Sleek, casual, and creative, Silvia lets the veggies do the talking. Photo courtesy of Silvia.
Opened: July 2017
$19 to $29 entrées
At Silvia, servers dress in white-collared shirts and dark blue jeans, a perfect representation of the atmosphere, menu, and décor at this Woodstock restaurant.
Located on Mill Hill Road, Silvia commands attention with its raven-feather black exterior, which contrasts with more vibrant storefronts throughout town. Inside, half the space gleams clean and white, while the alcove closer to the bar deepens with walls decorated with sketches, paintings, and collages. Outside, an enormous wooden deck welcomes diners in the warm weather, with a pergola to offer reprieve from the afternoon sun.
All this is to say that while uncomplicated, Silvia is difficult to pin down. Opened by sisters Betty and Doris Choi, the restaurant focuses on farm-to-table cuisine, connecting food and people with back-to-basics cooking. Their organic vegetable pantry with locally sourced ingredients reflects their commitment to a sustainable, GMO-free, and cruelty-free business.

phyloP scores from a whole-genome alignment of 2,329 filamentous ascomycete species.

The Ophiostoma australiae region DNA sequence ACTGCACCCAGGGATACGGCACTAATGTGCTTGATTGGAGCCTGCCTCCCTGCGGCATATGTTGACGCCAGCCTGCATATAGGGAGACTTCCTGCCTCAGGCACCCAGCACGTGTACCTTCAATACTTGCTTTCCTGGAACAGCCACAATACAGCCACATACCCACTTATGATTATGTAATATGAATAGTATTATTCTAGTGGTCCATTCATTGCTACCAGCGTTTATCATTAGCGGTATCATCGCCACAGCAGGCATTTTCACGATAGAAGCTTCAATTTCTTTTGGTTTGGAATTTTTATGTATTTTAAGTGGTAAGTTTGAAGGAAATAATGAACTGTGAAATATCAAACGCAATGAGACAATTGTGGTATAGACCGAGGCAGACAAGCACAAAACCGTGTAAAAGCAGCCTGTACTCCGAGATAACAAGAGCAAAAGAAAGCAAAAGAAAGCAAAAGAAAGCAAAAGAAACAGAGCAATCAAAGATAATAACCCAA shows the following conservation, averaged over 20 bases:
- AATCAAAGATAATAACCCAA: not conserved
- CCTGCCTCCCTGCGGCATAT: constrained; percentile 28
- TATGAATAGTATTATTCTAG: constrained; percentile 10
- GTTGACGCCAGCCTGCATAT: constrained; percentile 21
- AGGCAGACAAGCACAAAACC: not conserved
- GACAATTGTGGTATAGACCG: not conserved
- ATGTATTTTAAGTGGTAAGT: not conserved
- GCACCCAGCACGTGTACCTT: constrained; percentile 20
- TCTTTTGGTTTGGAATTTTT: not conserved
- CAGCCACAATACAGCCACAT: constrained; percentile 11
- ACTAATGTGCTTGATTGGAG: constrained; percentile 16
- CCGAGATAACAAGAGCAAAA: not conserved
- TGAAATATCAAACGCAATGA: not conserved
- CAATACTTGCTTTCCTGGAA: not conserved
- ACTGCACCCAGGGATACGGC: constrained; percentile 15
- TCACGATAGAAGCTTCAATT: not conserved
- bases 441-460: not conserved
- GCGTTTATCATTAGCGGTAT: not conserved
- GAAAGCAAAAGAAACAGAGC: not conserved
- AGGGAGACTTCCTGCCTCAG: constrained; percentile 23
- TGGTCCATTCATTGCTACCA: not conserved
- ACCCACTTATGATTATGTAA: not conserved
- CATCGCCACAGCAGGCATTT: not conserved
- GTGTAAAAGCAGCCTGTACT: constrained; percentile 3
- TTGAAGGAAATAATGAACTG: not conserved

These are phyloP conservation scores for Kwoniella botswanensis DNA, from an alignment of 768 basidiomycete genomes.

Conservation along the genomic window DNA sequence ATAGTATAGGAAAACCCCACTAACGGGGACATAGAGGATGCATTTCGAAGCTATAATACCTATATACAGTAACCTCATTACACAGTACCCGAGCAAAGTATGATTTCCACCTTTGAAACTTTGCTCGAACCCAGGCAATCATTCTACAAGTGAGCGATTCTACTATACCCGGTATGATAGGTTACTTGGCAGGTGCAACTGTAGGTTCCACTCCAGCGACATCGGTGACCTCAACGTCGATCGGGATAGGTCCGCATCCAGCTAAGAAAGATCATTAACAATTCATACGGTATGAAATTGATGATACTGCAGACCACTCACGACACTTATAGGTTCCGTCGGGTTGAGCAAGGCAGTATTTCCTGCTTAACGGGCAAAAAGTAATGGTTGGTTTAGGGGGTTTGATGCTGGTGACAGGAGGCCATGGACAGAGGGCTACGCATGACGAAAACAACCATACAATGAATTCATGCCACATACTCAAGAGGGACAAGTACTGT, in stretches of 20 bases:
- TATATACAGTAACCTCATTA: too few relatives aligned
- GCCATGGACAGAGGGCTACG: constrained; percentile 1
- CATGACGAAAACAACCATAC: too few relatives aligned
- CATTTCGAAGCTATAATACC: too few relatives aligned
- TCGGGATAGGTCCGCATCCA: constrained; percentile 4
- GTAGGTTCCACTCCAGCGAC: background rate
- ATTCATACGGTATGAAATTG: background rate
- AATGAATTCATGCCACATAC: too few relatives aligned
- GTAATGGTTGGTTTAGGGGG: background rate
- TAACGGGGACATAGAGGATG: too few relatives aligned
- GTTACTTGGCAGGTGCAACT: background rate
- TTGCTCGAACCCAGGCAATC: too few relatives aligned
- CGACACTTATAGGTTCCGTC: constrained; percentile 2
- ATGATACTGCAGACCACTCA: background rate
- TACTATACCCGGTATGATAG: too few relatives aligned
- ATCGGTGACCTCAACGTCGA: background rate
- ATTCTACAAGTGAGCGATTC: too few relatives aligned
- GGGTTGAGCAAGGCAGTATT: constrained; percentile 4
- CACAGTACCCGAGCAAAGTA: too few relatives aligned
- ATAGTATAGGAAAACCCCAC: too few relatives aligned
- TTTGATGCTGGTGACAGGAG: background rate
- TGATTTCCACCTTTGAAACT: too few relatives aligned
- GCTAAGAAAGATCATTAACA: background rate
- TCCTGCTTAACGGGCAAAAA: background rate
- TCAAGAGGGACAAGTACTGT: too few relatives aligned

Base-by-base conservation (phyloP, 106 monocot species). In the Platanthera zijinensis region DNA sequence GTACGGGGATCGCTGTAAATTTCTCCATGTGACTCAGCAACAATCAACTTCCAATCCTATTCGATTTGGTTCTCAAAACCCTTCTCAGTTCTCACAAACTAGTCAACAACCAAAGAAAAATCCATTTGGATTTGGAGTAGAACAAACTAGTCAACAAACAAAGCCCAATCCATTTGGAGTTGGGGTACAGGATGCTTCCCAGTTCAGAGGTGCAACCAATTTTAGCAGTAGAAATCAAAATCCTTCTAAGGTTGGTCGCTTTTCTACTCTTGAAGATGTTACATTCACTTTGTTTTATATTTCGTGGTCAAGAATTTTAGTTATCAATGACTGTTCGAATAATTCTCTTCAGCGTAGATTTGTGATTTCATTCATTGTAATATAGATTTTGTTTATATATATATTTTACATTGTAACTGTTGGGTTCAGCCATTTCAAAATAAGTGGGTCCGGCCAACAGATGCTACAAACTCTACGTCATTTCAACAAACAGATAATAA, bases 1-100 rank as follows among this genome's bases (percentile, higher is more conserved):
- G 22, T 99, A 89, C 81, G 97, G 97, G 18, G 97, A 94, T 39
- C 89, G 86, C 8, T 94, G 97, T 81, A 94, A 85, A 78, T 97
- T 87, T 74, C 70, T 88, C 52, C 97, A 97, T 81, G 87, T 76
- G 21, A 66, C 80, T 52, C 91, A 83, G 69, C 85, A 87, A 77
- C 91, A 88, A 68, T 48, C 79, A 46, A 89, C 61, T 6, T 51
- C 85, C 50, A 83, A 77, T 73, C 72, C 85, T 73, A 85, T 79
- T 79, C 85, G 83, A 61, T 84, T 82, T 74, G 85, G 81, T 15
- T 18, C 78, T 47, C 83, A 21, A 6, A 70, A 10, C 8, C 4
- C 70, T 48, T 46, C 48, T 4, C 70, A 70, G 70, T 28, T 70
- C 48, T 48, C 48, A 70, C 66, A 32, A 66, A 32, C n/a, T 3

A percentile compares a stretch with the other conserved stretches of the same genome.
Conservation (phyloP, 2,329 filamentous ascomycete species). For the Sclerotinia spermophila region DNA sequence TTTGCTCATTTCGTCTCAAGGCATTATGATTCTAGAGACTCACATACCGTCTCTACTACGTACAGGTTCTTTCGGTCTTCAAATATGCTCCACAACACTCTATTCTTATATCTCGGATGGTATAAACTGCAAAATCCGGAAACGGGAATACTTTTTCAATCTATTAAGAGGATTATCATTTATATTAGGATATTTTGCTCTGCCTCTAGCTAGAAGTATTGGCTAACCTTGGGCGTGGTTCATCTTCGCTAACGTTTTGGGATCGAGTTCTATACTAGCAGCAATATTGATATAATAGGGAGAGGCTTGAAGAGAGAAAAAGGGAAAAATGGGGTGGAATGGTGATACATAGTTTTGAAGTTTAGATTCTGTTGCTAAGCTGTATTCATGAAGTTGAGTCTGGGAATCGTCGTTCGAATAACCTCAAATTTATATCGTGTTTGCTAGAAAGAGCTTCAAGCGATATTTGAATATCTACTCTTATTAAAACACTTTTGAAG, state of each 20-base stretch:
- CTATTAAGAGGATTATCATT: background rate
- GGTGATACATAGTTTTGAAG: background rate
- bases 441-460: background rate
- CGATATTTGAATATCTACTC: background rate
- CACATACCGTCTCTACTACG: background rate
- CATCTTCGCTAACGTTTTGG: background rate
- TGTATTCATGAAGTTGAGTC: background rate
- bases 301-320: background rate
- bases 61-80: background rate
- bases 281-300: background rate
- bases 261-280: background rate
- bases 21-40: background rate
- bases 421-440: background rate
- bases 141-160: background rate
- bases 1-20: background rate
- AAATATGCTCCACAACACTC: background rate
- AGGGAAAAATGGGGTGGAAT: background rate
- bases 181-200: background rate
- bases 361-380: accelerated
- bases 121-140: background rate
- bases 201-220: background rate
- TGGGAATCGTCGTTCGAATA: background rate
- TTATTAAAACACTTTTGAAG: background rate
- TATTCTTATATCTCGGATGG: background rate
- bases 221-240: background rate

Chef Doris Choi spent much of her career as a private chef and caterer, and for a time, played a role in the raw vegan movement. Now, her focus is on fresh ingredients and farm partnerships. The sum total of Choi’s experience is a stripped-down cooking style that allows vegetables to adopt huge flavors. The coal-fired flatbread — made in-house and spotted with smoky char — is smeared with a creamy lemon ricotta with citrus notes so delicate they almost taste foreign. Topped with asparagus, fiddlehead ferns, and an arugula-nettle pesto, the plate looks like a springtime campfire — and it’s only an appetizer.
Following the siblings’ roots, Korean flavors also make their way onto the menu. Bibimbap, literally “mixed rice,” is a colorful comfort food dish loaded with mushrooms, greens, zucchini, cabbage and carrot slaw, kimchi, brown rice, fried egg, and gochujang (red chili paste). Add grass-fed, grass-finished Korean barbecue beef for an extra pop.
Silvia feels like one of those irreproducible products of Woodstock — committed to the land, the local, and the labor of love.